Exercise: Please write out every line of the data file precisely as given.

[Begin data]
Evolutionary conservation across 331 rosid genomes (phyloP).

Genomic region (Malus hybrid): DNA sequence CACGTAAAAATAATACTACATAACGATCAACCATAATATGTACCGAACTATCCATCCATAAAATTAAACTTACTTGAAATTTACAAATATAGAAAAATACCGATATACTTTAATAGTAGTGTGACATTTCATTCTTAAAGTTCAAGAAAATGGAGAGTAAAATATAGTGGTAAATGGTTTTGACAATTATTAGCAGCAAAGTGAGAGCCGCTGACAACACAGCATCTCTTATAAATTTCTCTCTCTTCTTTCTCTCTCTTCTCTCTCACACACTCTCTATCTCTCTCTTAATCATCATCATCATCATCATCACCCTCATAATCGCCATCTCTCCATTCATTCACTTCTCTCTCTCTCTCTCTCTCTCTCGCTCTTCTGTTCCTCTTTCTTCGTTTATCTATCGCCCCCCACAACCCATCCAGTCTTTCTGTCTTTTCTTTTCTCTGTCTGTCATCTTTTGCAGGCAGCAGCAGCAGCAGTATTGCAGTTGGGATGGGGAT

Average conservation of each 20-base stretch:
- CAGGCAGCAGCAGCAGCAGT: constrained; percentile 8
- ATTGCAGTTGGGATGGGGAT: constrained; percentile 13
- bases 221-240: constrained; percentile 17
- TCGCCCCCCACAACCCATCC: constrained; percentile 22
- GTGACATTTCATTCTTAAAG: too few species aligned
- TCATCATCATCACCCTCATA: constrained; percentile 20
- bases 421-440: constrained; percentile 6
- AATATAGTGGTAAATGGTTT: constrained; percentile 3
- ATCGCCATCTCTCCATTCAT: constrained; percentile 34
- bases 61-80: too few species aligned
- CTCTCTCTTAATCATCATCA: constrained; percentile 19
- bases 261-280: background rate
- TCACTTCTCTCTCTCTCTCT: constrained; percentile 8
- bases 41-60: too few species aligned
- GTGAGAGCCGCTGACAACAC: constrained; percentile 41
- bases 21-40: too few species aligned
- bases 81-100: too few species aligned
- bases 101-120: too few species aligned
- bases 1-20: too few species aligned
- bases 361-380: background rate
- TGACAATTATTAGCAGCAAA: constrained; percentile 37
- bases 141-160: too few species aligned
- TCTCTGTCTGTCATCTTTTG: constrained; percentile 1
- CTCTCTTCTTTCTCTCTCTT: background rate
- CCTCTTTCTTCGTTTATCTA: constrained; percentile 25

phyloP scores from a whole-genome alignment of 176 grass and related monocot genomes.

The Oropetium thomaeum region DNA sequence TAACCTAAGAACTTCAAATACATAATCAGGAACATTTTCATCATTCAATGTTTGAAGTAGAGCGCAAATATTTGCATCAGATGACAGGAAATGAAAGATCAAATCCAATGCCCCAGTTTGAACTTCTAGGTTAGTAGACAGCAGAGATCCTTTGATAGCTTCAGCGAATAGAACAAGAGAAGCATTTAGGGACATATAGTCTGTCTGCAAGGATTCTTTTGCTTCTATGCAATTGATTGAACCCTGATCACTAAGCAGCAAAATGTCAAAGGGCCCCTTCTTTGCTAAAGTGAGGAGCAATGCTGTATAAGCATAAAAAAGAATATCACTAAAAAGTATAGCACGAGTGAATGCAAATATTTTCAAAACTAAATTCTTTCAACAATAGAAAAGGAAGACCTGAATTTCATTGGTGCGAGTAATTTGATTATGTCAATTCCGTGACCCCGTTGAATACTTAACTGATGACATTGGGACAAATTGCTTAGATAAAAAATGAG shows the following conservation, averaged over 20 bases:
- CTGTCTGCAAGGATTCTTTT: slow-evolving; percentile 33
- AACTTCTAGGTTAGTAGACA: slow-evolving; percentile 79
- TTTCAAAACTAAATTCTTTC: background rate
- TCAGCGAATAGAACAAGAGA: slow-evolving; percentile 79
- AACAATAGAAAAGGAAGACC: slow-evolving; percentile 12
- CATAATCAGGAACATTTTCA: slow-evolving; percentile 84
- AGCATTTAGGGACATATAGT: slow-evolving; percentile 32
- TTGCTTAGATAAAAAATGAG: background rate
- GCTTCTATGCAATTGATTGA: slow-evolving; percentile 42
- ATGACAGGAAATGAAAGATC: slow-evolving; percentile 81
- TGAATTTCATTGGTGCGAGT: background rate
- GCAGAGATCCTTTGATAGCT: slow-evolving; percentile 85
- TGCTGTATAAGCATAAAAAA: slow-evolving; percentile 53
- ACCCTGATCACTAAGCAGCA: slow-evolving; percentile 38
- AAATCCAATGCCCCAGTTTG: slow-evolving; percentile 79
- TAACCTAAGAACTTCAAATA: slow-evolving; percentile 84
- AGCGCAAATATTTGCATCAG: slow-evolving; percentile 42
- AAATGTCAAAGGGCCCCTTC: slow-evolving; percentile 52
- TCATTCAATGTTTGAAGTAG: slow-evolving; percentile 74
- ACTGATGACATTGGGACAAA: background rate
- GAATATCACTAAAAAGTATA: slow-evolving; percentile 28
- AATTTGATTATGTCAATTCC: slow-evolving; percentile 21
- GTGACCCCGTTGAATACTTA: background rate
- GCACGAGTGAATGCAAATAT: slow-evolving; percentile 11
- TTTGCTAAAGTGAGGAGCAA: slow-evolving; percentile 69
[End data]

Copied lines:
Evolutionary conservation across 331 rosid genomes (phyloP).

Genomic region (Malus hybrid): DNA sequence CACGTAAAAATAATACTACATAACGATCAACCATAATATGTACCGAACTATCCATCCATAAAATTAAACTTACTTGAAATTTACAAATATAGAAAAATACCGATATACTTTAATAGTAGTGTGACATTTCATTCTTAAAGTTCAAGAAAATGGAGAGTAAAATATAGTGGTAAATGGTTTTGACAATTATTAGCAGCAAAGTGAGAGCCGCTGACAACACAGCATCTCTTATAAATTTCTCTCTCTTCTTTCTCTCTCTTCTCTCTCACACACTCTCTATCTCTCTCTTAATCATCATCATCATCATCATCACCCTCATAATCGCCATCTCTCCATTCATTCACTTCTCTCTCTCTCTCTCTCTCTCTCGCTCTTCTGTTCCTCTTTCTTCGTTTATCTATCGCCCCCCACAACCCATCCAGTCTTTCTGTCTTTTCTTTTCTCTGTCTGTCATCTTTTGCAGGCAGCAGCAGCAGCAGTATTGCAGTTGGGATGGGGAT

Average conservation of each 20-base stretch:
- CAGGCAGCAGCAGCAGCAGT: constrained; percentile 8
- ATTGCAGTTGGGATGGGGAT: constrained; percentile 13
- bases 221-240: constrained; percentile 17
- TCGCCCCCCACAACCCATCC: constrained; percentile 22
- GTGACATTTCATTCTTAAAG: too few species aligned
- TCATCATCATCACCCTCATA: constrained; percentile 20
- bases 421-440: constrained; percentile 6
- AATATAGTGGTAAATGGTTT: constrained; percentile 3
- ATCGCCATCTCTCCATTCAT: constrained; percentile 34
- bases 61-80: too few species aligned
- CTCTCTCTTAATCATCATCA: constrained; percentile 19
- bases 261-280: background rate
- TCACTTCTCTCTCTCTCTCT: constrained; percentile 8
- bases 41-60: too few species aligned
- GTGAGAGCCGCTGACAACAC: constrained; percentile 41
- bases 21-40: too few species aligned
- bases 81-100: too few species aligned
- bases 101-120: too few species aligned
- bases 1-20: too few species aligned
- bases 361-380: background rate
- TGACAATTATTAGCAGCAAA: constrained; percentile 37
- bases 141-160: too few species aligned
- TCTCTGTCTGTCATCTTTTG: constrained; percentile 1
- CTCTCTTCTTTCTCTCTCTT: background rate
- CCTCTTTCTTCGTTTATCTA: constrained; percentile 25

phyloP scores from a whole-genome alignment of 176 grass and related monocot genomes.

The Oropetium thomaeum region DNA sequence TAACCTAAGAACTTCAAATACATAATCAGGAACATTTTCATCATTCAATGTTTGAAGTAGAGCGCAAATATTTGCATCAGATGACAGGAAATGAAAGATCAAATCCAATGCCCCAGTTTGAACTTCTAGGTTAGTAGACAGCAGAGATCCTTTGATAGCTTCAGCGAATAGAACAAGAGAAGCATTTAGGGACATATAGTCTGTCTGCAAGGATTCTTTTGCTTCTATGCAATTGATTGAACCCTGATCACTAAGCAGCAAAATGTCAAAGGGCCCCTTCTTTGCTAAAGTGAGGAGCAATGCTGTATAAGCATAAAAAAGAATATCACTAAAAAGTATAGCACGAGTGAATGCAAATATTTTCAAAACTAAATTCTTTCAACAATAGAAAAGGAAGACCTGAATTTCATTGGTGCGAGTAATTTGATTATGTCAATTCCGTGACCCCGTTGAATACTTAACTGATGACATTGGGACAAATTGCTTAGATAAAAAATGAG shows the following conservation, averaged over 20 bases:
- CTGTCTGCAAGGATTCTTTT: slow-evolving; percentile 33
- AACTTCTAGGTTAGTAGACA: slow-evolving; percentile 79
- TTTCAAAACTAAATTCTTTC: background rate
- TCAGCGAATAGAACAAGAGA: slow-evolving; percentile 79
- AACAATAGAAAAGGAAGACC: slow-evolving; percentile 12
- CATAATCAGGAACATTTTCA: slow-evolving; percentile 84
- AGCATTTAGGGACATATAGT: slow-evolving; percentile 32
- TTGCTTAGATAAAAAATGAG: background rate
- GCTTCTATGCAATTGATTGA: slow-evolving; percentile 42
- ATGACAGGAAATGAAAGATC: slow-evolving; percentile 81
- TGAATTTCATTGGTGCGAGT: background rate
- GCAGAGATCCTTTGATAGCT: slow-evolving; percentile 85
- TGCTGTATAAGCATAAAAAA: slow-evolving; percentile 53
- ACCCTGATCACTAAGCAGCA: slow-evolving; percentile 38
- AAATCCAATGCCCCAGTTTG: slow-evolving; percentile 79
- TAACCTAAGAACTTCAAATA: slow-evolving; percentile 84
- AGCGCAAATATTTGCATCAG: slow-evolving; percentile 42
- AAATGTCAAAGGGCCCCTTC: slow-evolving; percentile 52
- TCATTCAATGTTTGAAGTAG: slow-evolving; percentile 74
- ACTGATGACATTGGGACAAA: background rate
- GAATATCACTAAAAAGTATA: slow-evolving; percentile 28
- AATTTGATTATGTCAATTCC: slow-evolving; percentile 21
- GTGACCCCGTTGAATACTTA: background rate
- GCACGAGTGAATGCAAATAT: slow-evolving; percentile 11
- TTTGCTAAAGTGAGGAGCAA: slow-evolving; percentile 69